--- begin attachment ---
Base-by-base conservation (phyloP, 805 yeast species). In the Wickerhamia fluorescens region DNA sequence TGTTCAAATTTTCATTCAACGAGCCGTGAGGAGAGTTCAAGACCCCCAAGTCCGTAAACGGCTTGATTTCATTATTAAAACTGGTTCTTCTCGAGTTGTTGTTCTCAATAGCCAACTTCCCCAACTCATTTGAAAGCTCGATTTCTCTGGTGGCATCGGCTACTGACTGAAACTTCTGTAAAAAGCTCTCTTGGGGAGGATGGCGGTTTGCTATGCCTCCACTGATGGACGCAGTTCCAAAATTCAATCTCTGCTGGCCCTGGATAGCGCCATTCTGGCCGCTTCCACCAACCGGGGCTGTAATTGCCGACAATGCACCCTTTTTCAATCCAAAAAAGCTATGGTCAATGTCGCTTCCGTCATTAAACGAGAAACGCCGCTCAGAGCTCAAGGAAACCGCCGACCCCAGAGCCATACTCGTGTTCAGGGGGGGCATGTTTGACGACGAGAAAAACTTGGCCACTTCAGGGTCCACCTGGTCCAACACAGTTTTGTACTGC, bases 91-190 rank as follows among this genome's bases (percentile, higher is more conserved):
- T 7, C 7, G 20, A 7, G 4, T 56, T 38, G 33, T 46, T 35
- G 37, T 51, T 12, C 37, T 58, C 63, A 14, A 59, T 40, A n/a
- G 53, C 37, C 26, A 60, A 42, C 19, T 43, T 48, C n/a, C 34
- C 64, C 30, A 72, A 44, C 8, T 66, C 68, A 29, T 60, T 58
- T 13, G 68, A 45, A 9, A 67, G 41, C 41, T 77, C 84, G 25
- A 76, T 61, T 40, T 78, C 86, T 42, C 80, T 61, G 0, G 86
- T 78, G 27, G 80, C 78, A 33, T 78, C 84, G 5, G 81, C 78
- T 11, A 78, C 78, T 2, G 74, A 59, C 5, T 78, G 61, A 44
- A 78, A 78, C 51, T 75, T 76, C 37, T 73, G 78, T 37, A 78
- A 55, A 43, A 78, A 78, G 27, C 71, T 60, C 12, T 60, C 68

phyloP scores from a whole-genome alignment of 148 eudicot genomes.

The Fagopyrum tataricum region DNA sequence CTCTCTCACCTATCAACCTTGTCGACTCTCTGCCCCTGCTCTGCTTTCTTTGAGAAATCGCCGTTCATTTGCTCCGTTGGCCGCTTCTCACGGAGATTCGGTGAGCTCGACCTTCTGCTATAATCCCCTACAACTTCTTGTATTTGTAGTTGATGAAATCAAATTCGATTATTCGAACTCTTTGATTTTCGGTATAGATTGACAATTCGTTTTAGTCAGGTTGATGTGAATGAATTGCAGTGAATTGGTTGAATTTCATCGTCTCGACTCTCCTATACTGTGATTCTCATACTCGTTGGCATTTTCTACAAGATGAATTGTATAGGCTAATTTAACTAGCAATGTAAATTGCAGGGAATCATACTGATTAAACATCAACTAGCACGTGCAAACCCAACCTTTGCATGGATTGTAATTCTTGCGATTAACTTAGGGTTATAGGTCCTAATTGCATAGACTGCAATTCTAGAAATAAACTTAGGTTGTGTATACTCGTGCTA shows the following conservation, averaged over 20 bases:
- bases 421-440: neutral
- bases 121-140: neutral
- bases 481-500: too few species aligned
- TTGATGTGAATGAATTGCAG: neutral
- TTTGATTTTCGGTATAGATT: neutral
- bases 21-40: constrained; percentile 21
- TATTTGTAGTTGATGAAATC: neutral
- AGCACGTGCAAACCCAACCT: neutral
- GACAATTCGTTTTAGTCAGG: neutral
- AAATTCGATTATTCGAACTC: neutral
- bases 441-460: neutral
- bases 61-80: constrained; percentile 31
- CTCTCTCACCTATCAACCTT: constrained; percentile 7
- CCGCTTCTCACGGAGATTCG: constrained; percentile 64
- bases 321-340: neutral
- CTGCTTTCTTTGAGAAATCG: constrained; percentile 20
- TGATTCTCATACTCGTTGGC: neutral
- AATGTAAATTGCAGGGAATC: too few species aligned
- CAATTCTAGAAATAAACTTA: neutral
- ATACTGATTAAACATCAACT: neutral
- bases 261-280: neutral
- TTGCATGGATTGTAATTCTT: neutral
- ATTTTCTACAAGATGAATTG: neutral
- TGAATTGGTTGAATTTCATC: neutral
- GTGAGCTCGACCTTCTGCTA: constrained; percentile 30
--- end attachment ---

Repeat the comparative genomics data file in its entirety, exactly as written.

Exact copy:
Base-by-base conservation (phyloP, 805 yeast species). In the Wickerhamia fluorescens region DNA sequence TGTTCAAATTTTCATTCAACGAGCCGTGAGGAGAGTTCAAGACCCCCAAGTCCGTAAACGGCTTGATTTCATTATTAAAACTGGTTCTTCTCGAGTTGTTGTTCTCAATAGCCAACTTCCCCAACTCATTTGAAAGCTCGATTTCTCTGGTGGCATCGGCTACTGACTGAAACTTCTGTAAAAAGCTCTCTTGGGGAGGATGGCGGTTTGCTATGCCTCCACTGATGGACGCAGTTCCAAAATTCAATCTCTGCTGGCCCTGGATAGCGCCATTCTGGCCGCTTCCACCAACCGGGGCTGTAATTGCCGACAATGCACCCTTTTTCAATCCAAAAAAGCTATGGTCAATGTCGCTTCCGTCATTAAACGAGAAACGCCGCTCAGAGCTCAAGGAAACCGCCGACCCCAGAGCCATACTCGTGTTCAGGGGGGGCATGTTTGACGACGAGAAAAACTTGGCCACTTCAGGGTCCACCTGGTCCAACACAGTTTTGTACTGC, bases 91-190 rank as follows among this genome's bases (percentile, higher is more conserved):
- T 7, C 7, G 20, A 7, G 4, T 56, T 38, G 33, T 46, T 35
- G 37, T 51, T 12, C 37, T 58, C 63, A 14, A 59, T 40, A n/a
- G 53, C 37, C 26, A 60, A 42, C 19, T 43, T 48, C n/a, C 34
- C 64, C 30, A 72, A 44, C 8, T 66, C 68, A 29, T 60, T 58
- T 13, G 68, A 45, A 9, A 67, G 41, C 41, T 77, C 84, G 25
- A 76, T 61, T 40, T 78, C 86, T 42, C 80, T 61, G 0, G 86
- T 78, G 27, G 80, C 78, A 33, T 78, C 84, G 5, G 81, C 78
- T 11, A 78, C 78, T 2, G 74, A 59, C 5, T 78, G 61, A 44
- A 78, A 78, C 51, T 75, T 76, C 37, T 73, G 78, T 37, A 78
- A 55, A 43, A 78, A 78, G 27, C 71, T 60, C 12, T 60, C 68

phyloP scores from a whole-genome alignment of 148 eudicot genomes.

The Fagopyrum tataricum region DNA sequence CTCTCTCACCTATCAACCTTGTCGACTCTCTGCCCCTGCTCTGCTTTCTTTGAGAAATCGCCGTTCATTTGCTCCGTTGGCCGCTTCTCACGGAGATTCGGTGAGCTCGACCTTCTGCTATAATCCCCTACAACTTCTTGTATTTGTAGTTGATGAAATCAAATTCGATTATTCGAACTCTTTGATTTTCGGTATAGATTGACAATTCGTTTTAGTCAGGTTGATGTGAATGAATTGCAGTGAATTGGTTGAATTTCATCGTCTCGACTCTCCTATACTGTGATTCTCATACTCGTTGGCATTTTCTACAAGATGAATTGTATAGGCTAATTTAACTAGCAATGTAAATTGCAGGGAATCATACTGATTAAACATCAACTAGCACGTGCAAACCCAACCTTTGCATGGATTGTAATTCTTGCGATTAACTTAGGGTTATAGGTCCTAATTGCATAGACTGCAATTCTAGAAATAAACTTAGGTTGTGTATACTCGTGCTA shows the following conservation, averaged over 20 bases:
- bases 421-440: neutral
- bases 121-140: neutral
- bases 481-500: too few species aligned
- TTGATGTGAATGAATTGCAG: neutral
- TTTGATTTTCGGTATAGATT: neutral
- bases 21-40: constrained; percentile 21
- TATTTGTAGTTGATGAAATC: neutral
- AGCACGTGCAAACCCAACCT: neutral
- GACAATTCGTTTTAGTCAGG: neutral
- AAATTCGATTATTCGAACTC: neutral
- bases 441-460: neutral
- bases 61-80: constrained; percentile 31
- CTCTCTCACCTATCAACCTT: constrained; percentile 7
- CCGCTTCTCACGGAGATTCG: constrained; percentile 64
- bases 321-340: neutral
- CTGCTTTCTTTGAGAAATCG: constrained; percentile 20
- TGATTCTCATACTCGTTGGC: neutral
- AATGTAAATTGCAGGGAATC: too few species aligned
- CAATTCTAGAAATAAACTTA: neutral
- ATACTGATTAAACATCAACT: neutral
- bases 261-280: neutral
- TTGCATGGATTGTAATTCTT: neutral
- ATTTTCTACAAGATGAATTG: neutral
- TGAATTGGTTGAATTTCATC: neutral
- GTGAGCTCGACCTTCTGCTA: constrained; percentile 30